Volume two, The Doll’s House, is easily the most disturbing of the series. It deals with a young boy trapped in a horrendously abusive situation, the sister who is searching for him, and her stay in a hotel unwittingly playing host to a convention of serial killers. In this volume we see that, while Dream is sympathetic to the plights of mortals, he’s still an immortal being whose goals exist on the scale of the universe and infinity.

Volume three, The Dream Country, features the tale of the dream of a cat who seeks a revolution and a return to a primal world where cats were kings, and human were their tiny servants. In another episode, we see a story of where Shakespeare’s brilliance came from and what it cost him in ‘A Midsummer Night’s Dream’, in which Dream invites the fae court to watch one of the first productions of Shakespeare’s famous play of the same name.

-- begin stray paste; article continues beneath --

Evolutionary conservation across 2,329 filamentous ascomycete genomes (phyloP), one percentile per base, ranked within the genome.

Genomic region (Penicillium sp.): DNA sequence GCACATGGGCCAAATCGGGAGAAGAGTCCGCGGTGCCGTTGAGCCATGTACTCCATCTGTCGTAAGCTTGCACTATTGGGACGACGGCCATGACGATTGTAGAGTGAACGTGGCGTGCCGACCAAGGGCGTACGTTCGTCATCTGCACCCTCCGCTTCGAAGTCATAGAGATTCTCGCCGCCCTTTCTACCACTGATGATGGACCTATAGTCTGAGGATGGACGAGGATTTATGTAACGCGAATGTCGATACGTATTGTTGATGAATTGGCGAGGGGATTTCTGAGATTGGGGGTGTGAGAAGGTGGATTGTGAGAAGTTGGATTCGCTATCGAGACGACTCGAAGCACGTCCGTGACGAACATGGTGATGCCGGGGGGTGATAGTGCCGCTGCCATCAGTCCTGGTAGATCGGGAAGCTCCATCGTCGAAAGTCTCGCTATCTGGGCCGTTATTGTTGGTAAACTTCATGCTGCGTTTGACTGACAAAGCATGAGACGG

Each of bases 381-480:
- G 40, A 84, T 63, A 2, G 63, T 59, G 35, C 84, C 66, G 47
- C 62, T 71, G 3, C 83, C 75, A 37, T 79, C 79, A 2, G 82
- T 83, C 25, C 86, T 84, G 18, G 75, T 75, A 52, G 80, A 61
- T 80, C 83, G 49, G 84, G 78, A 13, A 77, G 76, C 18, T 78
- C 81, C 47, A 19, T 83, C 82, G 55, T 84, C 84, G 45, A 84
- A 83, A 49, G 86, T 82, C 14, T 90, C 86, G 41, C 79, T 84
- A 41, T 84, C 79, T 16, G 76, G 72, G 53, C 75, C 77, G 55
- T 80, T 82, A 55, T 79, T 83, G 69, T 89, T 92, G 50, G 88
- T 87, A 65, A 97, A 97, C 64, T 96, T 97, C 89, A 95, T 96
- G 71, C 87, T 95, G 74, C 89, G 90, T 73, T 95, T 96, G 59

The Letters of J.R.R. Tolkien provide a brilliant, often humorous, and sometimes bittersweet view into Tolkien’s life and his work, and the  thought that went into his most famous stories, as well as his lesser-known tales like Farmer Giles of Ham or Sir Gawain and the Green Knight. Unless you are a fan of Tolkien or appreciate records of correspondence, though, you probably won’t find this collection of letters terribly interesting.

I saw Binti: The Night Masquerade on the ‘New Releases’ shelf at the library, so I picked it up and read it in a couple of sittings. I’m not sure about it as an ending to Binti’s story. I might have to read it a time or two to really absorb it.